The hygiene habit that contributes to osteoporosis

There’s a pretty good chance that you’re brushing your teeth with a chemical known to cause allergies, thyroid problems, muscle spasms and resistance to antibiotics, among other things.

It took the FDA 36 years to get this chemical out of our soaps and hand sanitizers. But it has remained in other products since then, including toothpaste, shampoo, and skin cream.

Many children’s toys and kitchen utensils are coated in this chemical, presumably to make them resistant to germs.

But study after study continues to show us that this chemical is far scarier than the germ it’s meant to protect us from.

And, most recently, for the first time, it’s been linked to osteoporosis.

Triclosan: Bad for germs, worse for your health

If you grew up in the 1960s like I did, you probably remember hearing the very same commercials telling us how these new products were superior at keeping scary germs away.

In the years that followed, we slowly learned the truth about their celebrated antimicrobial chemical ingredient, known as triclosan.

Study after study showed what it could do to the human body: disrupt hormones, cause muscle and heart spasms, and do damage to unborn fetuses.

In 1978, the FDA first proposed a rule that would eliminate triclosan from soaps and hand sanitizers. But in their usual fashion, the agency did not follow through with their own proposal, and triclosan stayed on the market.

In 2010, 32 years later, the Natural Resources Defense Council sued the FDA for failing to issue a final ruling on triclosan.

Finally, in 2016, the FDA banned the use of triclosan in antibacterial soaps and hand sanitizers.

Sadly, in those decades in between, the market for antibacterial products with triclosan had grown into a $1 billion a year industry. Triclosan made its way into the bodies of 75 percent of the U.S. population and has been found in blood, urine, and breast milk.

Also, in those intervening years, research has continued to demonstrate just how harmful triclosan is.

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Triclosan and osteoporosis

Last month, The Journal of Clinical Endocrinology and Metabolism published a study linking triclosan with osteoporosis. It was the first study to look at the connection between levels of triclosan in the urine and decreased bone mass density in women.

The study looked at data from 1,848 women between 2005 and 2010 and found that women who had higher levels of triclosan in their urine were more likely to develop osteoporosis later on in life.

Triclosan interferes with thyroid function, and there is a known connection between thyroid imbalance and bone loss.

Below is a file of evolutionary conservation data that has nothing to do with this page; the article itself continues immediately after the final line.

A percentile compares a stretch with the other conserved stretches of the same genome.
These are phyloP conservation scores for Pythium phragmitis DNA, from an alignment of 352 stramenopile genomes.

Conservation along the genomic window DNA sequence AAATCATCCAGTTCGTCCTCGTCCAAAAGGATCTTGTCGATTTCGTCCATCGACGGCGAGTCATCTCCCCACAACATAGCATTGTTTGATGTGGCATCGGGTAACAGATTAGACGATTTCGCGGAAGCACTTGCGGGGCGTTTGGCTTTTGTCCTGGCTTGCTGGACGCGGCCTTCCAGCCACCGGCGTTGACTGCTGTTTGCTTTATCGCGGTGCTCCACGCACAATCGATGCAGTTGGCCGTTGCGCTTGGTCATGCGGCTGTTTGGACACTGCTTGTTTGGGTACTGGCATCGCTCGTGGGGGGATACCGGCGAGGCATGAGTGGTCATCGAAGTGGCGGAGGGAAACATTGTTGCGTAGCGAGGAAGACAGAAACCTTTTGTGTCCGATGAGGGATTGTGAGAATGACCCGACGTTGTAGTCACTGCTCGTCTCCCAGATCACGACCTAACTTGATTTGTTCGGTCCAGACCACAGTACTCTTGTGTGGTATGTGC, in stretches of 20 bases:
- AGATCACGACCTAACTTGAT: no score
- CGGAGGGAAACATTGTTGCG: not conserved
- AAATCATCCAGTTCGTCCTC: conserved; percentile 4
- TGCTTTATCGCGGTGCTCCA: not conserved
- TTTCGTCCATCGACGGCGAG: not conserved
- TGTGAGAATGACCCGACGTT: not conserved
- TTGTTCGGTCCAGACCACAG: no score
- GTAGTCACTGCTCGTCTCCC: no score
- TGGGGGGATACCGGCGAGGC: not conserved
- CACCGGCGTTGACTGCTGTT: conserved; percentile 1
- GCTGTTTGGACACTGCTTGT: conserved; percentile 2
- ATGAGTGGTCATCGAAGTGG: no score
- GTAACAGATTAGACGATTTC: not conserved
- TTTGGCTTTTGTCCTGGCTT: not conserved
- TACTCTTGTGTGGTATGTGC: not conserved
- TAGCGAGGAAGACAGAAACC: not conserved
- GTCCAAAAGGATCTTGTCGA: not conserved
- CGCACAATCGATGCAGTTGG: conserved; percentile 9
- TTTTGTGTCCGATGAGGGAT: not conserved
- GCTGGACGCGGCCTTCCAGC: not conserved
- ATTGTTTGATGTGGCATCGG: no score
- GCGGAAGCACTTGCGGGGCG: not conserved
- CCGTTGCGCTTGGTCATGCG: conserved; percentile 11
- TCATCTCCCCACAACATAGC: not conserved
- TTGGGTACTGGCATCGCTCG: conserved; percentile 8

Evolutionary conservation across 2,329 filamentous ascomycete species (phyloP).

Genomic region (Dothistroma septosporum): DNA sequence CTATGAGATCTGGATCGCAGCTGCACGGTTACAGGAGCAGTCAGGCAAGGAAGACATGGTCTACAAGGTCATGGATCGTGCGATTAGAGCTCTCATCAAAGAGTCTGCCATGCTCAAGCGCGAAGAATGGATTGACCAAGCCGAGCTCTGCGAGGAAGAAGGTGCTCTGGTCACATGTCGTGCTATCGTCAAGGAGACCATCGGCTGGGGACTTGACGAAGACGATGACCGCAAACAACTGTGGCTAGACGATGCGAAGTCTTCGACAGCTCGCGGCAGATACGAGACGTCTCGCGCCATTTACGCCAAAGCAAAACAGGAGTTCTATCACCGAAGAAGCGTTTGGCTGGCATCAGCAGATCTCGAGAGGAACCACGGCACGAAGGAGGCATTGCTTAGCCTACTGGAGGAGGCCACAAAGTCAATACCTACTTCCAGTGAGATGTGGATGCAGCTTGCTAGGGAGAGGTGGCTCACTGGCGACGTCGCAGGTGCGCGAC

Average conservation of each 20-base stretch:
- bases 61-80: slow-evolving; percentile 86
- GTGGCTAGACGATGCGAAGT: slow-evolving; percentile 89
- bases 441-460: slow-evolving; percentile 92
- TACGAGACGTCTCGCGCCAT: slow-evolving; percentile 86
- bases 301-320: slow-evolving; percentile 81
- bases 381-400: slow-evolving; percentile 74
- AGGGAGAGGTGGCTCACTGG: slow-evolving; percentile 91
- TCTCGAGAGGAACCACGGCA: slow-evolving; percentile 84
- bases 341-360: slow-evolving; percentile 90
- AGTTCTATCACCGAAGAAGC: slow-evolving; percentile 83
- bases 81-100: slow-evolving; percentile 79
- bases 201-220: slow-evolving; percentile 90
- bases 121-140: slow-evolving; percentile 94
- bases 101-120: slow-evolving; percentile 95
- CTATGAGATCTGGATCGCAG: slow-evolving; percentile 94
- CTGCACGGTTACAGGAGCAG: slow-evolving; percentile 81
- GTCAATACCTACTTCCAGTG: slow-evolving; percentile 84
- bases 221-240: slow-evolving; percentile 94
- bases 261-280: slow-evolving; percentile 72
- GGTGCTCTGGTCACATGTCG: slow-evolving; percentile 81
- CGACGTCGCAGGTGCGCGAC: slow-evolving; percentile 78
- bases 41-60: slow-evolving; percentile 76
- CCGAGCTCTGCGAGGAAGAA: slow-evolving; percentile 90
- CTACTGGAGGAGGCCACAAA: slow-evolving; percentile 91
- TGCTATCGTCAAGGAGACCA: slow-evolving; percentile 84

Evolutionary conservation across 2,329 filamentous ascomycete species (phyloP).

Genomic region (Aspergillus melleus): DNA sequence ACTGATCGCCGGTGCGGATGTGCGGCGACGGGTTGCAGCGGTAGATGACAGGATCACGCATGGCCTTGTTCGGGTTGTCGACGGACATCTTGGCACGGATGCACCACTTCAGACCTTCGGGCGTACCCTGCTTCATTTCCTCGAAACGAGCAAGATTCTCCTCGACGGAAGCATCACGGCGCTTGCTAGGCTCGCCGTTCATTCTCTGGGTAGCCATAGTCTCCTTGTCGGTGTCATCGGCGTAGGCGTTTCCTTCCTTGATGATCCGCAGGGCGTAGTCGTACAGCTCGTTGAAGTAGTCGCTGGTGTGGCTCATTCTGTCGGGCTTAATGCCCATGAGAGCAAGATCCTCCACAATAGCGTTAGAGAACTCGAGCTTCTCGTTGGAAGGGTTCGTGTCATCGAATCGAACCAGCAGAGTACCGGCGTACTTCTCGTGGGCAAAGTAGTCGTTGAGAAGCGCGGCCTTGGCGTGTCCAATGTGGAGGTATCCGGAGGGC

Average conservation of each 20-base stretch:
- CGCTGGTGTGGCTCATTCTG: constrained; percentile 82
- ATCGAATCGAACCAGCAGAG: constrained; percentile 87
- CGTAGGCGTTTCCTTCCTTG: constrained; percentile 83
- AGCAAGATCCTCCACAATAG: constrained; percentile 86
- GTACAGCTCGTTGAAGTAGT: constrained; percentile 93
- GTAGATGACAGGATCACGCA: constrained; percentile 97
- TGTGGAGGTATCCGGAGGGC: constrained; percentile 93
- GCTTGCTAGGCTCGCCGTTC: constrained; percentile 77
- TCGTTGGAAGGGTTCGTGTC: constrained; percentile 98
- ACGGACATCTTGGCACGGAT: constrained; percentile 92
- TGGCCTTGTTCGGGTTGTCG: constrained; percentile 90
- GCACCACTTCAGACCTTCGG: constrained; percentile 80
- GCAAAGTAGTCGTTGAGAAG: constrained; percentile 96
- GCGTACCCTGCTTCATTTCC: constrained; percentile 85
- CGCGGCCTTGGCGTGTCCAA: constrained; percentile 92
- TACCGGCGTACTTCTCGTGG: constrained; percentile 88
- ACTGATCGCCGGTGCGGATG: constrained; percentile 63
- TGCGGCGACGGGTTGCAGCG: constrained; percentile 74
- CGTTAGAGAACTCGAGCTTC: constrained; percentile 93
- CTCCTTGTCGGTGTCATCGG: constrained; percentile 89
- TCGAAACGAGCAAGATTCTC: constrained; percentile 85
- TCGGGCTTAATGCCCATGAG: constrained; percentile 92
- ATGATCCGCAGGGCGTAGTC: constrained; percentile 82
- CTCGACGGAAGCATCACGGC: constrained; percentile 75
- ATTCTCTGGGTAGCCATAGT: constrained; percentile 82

Here’s a chronology of other research showing the harmful effects of triclosan:

  • 2010 – triclosan inhibits the activity of estradiol, a form of estrogen, thus endangering early fetal development. Also, of course, depleted estrogen leads to bone loss.
  • 2012 – triclosan disrupts the endocrine systems of several different animals.
  • 2012 – triclosan impairs normal muscle function in mice and humans.
  • 2014 – a small study linked triclosan to liver cancer in mice.

How you are exposed, and how to protect yourself

Check product ingredients. And know what to look for…

Any product labeled as containing Microban actually contains triclosan. These include everything from kitchen utensils to carpeting to toothbrushes.

And if you use a toothpaste with triclosan, you’re doubling your risk.

In a 2017 study, more than a third of nylon toothbrushes tested retained about seven to 12.5 times the amount of triclosan a person would actually come into contact with from toothpaste. What’s more, the triclosan stayed in the bristles for about two weeks after switching to a non-triclosan toothpaste. So, it’s a good idea when you switch out your toothpaste, to get a new toothbrush as well.

Here are some ways to avoid triclosan:

  • Stop using antibacterial soaps containing the chemical. Look for “triclosan” on the Drug Facts label.
  • Look for triclosan in kitchen equipment like cutting boards and spatulas.
  • Ask your workplace and your children’s school to stop using antibacterial hand soaps. Instead, suggest soaps with oregano oil or basil oil, both potent natural antibacterial agents.
  • Avoid products like food containers or shower curtains that claim to “keep food fresh longer” or have “odor-fighting ingredients.” They usually don’t list their ingredients, but chances are there’s triclosan in there.

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Sources:

  1. Study links common chemical in cosmetics and toothpaste to osteoporosis — CNN
  2. Nylon Bristles and Elastomers Retain Centigram Levels of Triclosan and Other Chemicals from Toothpastes: Accumulation and Uncontrolled ReleaseEnvironmental Science & Technology
  3. Triclosan Under The MicroscopeChemical & Engineering News
  4. Triclosan, a Chemical Formerly Used in Antibacterial Soaps, Was Found to Impair Muscle Function — Smithsonian
  5. Triclosan is a potent inhibitor of estradiol and estrone sulfonation in sheep placentaEnvironment International
  6. Triclosan soap linked to mouse liver cancers — NHS

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Joyce Hollman

By Joyce Hollman

Joyce Hollman is a writer based in Kennebunk, Maine, specializing in the medical/healthcare and natural/alternative health space. Health challenges of her own led Joyce on a journey to discover ways to feel better through organic living, utilizing natural health strategies. Now, practicing yoga and meditation, and working towards living in a chemical-free home, her experiences make her the perfect conduit to help others live and feel better naturally.